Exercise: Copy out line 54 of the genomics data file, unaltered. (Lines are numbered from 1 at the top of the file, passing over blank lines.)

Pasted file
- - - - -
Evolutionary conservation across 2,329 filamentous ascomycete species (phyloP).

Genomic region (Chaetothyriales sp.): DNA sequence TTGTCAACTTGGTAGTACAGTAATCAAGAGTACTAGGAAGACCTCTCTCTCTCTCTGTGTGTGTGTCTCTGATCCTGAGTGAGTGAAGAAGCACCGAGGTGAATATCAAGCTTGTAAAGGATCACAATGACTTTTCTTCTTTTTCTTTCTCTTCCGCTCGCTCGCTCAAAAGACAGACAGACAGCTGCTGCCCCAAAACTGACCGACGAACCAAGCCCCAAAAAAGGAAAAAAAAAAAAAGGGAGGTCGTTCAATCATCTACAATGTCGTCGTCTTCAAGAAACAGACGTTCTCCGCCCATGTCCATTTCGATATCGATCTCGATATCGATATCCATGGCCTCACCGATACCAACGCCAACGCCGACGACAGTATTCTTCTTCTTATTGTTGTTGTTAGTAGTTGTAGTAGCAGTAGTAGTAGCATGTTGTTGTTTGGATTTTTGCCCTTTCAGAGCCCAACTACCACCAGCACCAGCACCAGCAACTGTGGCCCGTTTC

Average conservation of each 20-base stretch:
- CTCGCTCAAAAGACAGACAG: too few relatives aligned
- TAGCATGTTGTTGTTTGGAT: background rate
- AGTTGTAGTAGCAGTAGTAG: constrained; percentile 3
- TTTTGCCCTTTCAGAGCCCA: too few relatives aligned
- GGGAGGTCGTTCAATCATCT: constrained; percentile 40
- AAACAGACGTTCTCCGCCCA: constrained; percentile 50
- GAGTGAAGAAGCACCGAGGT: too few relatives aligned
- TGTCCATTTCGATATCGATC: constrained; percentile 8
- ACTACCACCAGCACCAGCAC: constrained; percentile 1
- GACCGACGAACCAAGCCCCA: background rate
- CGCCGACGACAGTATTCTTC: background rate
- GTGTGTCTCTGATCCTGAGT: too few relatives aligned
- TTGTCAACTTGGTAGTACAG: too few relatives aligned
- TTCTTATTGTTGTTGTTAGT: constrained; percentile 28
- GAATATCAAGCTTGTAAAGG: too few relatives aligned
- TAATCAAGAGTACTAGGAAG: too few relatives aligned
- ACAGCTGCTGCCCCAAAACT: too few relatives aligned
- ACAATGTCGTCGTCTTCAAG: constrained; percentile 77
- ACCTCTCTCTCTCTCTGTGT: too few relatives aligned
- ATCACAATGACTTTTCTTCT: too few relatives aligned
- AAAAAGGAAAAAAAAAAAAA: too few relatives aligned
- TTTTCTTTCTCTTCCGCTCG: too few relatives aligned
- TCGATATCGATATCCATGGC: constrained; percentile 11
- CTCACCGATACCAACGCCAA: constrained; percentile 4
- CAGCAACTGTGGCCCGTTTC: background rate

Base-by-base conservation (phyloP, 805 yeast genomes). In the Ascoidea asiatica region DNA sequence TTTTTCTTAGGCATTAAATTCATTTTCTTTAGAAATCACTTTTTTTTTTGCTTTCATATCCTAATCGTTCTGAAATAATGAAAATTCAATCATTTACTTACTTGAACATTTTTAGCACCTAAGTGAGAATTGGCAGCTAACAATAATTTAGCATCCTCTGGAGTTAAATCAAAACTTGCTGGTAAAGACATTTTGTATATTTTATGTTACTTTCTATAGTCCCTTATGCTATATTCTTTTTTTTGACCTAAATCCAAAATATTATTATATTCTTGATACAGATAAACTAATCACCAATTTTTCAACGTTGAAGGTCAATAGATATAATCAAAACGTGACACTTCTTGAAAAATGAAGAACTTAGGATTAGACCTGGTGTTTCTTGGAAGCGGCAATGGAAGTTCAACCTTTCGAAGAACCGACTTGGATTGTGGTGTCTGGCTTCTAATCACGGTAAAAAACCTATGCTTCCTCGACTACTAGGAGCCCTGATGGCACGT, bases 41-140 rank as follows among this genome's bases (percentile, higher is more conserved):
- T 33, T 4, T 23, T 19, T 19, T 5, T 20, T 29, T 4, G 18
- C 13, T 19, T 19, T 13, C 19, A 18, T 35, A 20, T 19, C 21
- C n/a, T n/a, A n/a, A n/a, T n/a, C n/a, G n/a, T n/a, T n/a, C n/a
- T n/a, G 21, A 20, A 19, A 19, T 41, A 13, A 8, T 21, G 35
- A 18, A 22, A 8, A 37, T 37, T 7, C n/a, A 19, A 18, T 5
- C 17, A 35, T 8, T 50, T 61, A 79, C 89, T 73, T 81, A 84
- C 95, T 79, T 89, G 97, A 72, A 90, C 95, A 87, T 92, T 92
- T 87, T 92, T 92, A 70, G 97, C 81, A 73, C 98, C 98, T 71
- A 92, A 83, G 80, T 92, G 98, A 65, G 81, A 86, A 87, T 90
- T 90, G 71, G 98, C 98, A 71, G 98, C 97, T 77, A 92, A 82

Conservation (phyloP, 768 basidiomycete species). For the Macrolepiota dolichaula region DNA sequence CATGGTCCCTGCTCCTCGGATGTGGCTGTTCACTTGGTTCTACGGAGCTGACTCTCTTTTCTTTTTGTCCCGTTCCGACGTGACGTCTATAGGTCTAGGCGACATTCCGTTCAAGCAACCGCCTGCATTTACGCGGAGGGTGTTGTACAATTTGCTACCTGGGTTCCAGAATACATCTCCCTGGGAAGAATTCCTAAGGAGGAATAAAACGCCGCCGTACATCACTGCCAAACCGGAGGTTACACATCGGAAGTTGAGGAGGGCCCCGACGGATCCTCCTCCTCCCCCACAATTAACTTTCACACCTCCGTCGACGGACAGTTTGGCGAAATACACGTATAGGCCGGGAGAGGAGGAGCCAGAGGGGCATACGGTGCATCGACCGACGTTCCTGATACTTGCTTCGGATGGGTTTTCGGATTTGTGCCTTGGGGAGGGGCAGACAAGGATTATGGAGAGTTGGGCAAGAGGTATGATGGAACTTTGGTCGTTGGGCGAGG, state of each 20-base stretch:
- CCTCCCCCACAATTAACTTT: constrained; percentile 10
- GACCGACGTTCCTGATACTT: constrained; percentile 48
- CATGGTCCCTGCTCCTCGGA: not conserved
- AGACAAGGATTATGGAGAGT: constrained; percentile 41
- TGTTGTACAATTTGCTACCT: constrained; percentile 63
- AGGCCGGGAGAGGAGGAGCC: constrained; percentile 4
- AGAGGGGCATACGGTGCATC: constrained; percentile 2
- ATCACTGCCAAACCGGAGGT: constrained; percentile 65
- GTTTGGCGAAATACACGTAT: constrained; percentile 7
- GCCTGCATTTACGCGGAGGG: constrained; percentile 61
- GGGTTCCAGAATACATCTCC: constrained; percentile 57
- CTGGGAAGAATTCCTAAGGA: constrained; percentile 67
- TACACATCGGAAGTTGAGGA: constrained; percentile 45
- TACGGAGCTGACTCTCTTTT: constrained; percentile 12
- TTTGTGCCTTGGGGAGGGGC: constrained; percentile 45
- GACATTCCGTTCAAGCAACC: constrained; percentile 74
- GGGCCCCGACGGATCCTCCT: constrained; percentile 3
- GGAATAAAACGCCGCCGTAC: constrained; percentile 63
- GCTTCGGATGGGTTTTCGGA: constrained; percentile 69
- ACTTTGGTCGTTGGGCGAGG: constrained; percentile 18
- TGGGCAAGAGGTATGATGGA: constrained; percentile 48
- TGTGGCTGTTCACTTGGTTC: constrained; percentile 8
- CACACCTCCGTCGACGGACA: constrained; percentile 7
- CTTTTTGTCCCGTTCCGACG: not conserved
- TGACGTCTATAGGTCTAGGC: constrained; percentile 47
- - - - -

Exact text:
- TACGGAGCTGACTCTCTTTT: constrained; percentile 12